Italy’s center and south have not been touched by the Covid-19 pandemic.
It may seem strange, given all the fanfare in the media about the pandemic, but, if we look at the graphs, we can see that the number of deaths has gone up only in the north of Italy, not in the center and south.
We present here data and graphs whose sources are Italy’s Government agency ISTAT, or Italian National Institute of Statistics, which is Italy’s main producer of official statistics, and the local government of Tuscany Region.
To better understand the data, we need to remember that mortality (number of deaths) always increases in the winter months and decreases in the summer months, with some exceptions in July and August, when temperatures reach very high values.
The population of Northern Italy, it should also be noted, is greater than the population in Central or Southern Italy, which partly explains the north’s higher absolute numbers of deaths, regardless of the year.
Northern Italy Was the Only Part of Italy with Higher Mortality in 2020-2021
The first graph shows curves describing the number of deaths from all causes per month from the beginning of March 2020 to the end of February 2021.
Here we see an anomalous trend in the whole country of Italy (top curve, black, representing numbers derived from the sum of the other 3 curves), which follows the contours of the blue curve representing the north of Italy, the only part of the country which experienced a higher mortality than normal.
The rest of Italy, the center (in green) and the south including the islands of Sicily and Sardinia (red) experienced a mortality absolutely in line with expectations. The mortality trend throughout Italy is affected by the trend in the north but mitigated by the other regions.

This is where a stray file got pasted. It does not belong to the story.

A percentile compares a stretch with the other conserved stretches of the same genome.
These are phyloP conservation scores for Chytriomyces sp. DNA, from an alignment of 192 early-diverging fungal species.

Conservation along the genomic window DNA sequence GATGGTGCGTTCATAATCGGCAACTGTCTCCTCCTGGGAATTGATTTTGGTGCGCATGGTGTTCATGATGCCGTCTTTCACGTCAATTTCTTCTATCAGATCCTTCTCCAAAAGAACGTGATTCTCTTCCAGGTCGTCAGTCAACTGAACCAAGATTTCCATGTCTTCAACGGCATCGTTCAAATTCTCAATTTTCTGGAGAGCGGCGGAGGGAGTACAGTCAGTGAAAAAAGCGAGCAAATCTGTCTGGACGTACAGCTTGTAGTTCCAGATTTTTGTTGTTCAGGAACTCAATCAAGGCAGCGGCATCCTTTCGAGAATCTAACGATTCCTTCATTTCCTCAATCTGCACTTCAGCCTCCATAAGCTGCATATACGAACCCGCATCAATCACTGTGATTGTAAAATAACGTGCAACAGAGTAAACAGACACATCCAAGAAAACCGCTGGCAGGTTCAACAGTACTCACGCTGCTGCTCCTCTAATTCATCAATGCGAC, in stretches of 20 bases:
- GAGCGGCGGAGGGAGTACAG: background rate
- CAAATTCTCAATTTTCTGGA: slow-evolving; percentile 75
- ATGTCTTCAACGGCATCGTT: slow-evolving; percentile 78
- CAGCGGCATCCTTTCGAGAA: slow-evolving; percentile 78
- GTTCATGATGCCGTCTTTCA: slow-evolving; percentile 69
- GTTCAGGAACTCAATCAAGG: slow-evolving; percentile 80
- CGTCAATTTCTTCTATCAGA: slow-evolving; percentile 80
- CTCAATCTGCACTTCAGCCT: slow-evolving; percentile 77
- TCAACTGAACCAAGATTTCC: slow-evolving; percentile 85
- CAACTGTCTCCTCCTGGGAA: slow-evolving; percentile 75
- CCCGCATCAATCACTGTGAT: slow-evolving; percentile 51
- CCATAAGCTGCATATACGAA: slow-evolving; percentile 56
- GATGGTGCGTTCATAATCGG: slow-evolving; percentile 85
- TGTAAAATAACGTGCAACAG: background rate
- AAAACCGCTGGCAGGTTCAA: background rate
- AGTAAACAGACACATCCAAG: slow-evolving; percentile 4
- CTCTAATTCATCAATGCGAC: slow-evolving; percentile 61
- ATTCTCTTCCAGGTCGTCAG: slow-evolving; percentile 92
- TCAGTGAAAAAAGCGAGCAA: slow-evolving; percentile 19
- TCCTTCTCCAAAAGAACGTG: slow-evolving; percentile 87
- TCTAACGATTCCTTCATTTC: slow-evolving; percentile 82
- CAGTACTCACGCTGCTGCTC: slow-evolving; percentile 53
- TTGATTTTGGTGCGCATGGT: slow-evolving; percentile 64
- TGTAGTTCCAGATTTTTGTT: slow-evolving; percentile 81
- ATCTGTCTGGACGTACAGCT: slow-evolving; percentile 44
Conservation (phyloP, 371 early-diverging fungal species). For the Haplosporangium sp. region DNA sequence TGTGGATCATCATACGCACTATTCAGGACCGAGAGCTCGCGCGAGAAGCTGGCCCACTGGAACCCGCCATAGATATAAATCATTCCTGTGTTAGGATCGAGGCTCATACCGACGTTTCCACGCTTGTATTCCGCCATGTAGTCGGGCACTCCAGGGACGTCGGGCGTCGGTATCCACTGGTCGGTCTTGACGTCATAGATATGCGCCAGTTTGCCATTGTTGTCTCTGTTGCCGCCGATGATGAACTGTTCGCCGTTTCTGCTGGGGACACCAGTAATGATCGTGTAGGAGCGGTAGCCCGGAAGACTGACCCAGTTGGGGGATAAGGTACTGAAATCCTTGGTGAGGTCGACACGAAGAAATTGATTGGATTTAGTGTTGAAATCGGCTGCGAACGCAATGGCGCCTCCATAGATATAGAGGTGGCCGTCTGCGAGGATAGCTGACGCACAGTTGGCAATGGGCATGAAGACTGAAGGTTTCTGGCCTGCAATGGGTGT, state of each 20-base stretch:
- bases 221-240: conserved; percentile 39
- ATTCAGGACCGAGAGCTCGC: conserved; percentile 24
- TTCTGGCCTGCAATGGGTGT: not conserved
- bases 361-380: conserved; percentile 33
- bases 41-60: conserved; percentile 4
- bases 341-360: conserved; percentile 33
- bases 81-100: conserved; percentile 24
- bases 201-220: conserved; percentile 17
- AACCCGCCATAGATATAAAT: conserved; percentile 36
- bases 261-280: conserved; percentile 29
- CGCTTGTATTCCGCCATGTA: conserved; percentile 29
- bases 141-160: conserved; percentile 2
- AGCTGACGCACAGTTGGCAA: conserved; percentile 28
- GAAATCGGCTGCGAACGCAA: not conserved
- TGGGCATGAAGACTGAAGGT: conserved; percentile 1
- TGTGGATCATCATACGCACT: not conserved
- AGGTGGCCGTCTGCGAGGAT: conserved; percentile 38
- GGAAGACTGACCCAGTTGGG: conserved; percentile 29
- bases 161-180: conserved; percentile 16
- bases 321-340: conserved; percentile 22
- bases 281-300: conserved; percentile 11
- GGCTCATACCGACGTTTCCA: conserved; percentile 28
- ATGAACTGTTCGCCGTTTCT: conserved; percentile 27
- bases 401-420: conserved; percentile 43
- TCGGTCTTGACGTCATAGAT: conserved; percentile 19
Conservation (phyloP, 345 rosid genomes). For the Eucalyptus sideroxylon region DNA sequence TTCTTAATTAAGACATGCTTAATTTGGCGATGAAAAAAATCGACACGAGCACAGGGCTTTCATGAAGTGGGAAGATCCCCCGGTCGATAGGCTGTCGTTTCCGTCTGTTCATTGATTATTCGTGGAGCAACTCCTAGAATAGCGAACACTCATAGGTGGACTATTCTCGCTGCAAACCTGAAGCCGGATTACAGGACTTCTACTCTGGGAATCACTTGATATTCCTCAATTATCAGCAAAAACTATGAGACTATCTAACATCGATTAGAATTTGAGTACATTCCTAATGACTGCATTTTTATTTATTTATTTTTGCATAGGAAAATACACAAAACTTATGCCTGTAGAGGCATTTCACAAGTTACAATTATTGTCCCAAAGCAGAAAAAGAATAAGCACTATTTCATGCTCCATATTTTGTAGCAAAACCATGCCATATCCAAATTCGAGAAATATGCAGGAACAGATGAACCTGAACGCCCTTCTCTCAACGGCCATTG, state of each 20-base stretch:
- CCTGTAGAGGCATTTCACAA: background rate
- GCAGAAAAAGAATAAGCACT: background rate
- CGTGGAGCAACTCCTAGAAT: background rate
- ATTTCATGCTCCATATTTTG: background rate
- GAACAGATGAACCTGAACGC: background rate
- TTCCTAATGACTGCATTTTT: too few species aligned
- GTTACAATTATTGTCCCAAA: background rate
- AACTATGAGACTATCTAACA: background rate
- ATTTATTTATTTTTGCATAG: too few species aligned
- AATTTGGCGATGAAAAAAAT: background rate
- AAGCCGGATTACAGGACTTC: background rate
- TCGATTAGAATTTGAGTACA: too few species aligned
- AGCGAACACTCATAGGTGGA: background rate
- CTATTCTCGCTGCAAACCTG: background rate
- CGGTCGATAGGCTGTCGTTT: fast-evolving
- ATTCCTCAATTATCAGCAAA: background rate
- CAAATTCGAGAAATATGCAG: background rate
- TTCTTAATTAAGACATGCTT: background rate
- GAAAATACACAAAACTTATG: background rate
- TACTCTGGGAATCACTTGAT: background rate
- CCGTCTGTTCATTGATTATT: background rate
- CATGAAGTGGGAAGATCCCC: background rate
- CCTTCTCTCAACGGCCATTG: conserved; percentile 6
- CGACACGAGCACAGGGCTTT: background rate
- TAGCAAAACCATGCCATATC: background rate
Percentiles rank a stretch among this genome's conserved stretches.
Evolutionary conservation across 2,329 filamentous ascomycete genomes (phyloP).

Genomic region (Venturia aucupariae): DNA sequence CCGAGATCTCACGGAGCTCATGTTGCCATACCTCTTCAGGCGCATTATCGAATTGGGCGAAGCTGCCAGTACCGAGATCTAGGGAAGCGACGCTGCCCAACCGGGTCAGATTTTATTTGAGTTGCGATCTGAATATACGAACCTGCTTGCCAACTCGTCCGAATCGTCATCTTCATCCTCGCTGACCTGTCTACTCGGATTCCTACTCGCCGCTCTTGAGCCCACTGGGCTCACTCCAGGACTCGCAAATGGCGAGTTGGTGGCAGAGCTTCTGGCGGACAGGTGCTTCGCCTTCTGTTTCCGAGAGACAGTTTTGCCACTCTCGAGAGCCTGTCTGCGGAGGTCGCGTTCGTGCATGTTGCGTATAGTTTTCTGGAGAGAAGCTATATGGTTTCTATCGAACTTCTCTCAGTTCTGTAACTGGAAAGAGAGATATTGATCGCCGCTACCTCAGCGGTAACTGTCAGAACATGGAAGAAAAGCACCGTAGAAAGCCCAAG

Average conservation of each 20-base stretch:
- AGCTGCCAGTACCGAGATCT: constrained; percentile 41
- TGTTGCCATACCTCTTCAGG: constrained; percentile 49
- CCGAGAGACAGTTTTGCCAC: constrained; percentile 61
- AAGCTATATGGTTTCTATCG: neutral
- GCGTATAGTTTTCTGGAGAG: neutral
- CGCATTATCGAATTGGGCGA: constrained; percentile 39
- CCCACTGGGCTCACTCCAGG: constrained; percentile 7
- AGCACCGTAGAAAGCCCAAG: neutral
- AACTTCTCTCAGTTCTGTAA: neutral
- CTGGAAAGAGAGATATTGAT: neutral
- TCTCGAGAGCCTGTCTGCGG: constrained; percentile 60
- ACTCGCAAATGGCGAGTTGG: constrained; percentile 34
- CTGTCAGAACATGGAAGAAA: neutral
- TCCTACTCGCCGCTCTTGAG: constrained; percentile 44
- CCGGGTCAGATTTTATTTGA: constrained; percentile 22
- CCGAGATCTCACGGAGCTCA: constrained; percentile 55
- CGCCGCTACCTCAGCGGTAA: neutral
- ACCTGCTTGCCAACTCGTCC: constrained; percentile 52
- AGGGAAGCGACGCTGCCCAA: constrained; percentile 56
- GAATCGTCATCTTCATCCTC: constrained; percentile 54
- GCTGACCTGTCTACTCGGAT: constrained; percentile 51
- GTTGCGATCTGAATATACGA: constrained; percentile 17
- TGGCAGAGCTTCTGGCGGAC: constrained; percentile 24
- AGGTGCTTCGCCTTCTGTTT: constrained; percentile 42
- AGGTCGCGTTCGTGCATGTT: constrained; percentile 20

The green and red lines clearly show that the pandemic in Italy’s south and center has not occurred, or at least, if it has occurred, it has had no victims, very rare for a pandemic.
The second graph is even more interesting. It shows the trend in number of deaths from all causes in the first two months of each year from 2011 to 2021 (February 2021 is estimated by ISTAT).
In the north (orange), mortality in 2021 is in line with that of 2015 and 2017, but higher than that of the other years, including 2020.
But, in the center and south (blue and green respectively) mortality in 2021 is visibly lower than in 2015 and 2017 and is in line with that of the other years, including 2020.
The trend of total deaths in Italy (red), in the months of January and February of 2021, is however lower than that recorded in January and February of the years 2015 and 2017 and slightly higher than that recorded in 2012, with the difference that today Italy is in lockdown while in those years it was not and on TV there was no constant talk 24/7 of the terrible pandemic that was devastating the planet.
In Italy, in addition, it should be remembered that the mortality rate tends to rise every year due to the progressive aging of the Italian population, with the average age of Italians in constant increase.
Central-South Italy Had Fewer Deaths in January 2021 than in 2015-2019 Average
And now we’re coming to the third graph, even more intriguing than the previous two.
It compares the number of deaths in January 2021 with the average of the same month in the period 2015-2019, represented by the black straight horizontal line in the middle. Although, as explained, Italy’s mortality rate tends to increase every year because of the progressive aging of the Italian population, only in the north (orange) more people died in Jan 2021 than 2015-2019.
In Italy’s center and south, not only there has been no increases in mortality, not even for the over-80s and for men, but in fact mortality has got lower than the average of 2015-2019.
It would appear that, unlike Julius Caesar, who crossed the river Rubicon that symbolically separates the north from the rest of Italy, the pandemic has not done that. But then again, this is a very unusual pandemic indeed, behaving in ways unheard of in previous pandemics.
A “pandemic” which affects only part of a not particularly large country? Which doesn’t kill anyone in great areas of a supposedly affected country? I’ll leave you to decide for yourself whether this makes any sense at all.
ISTAT, Italy’s National Institute of Statistics
Photo by Gabriella Clare Marino on Unsplash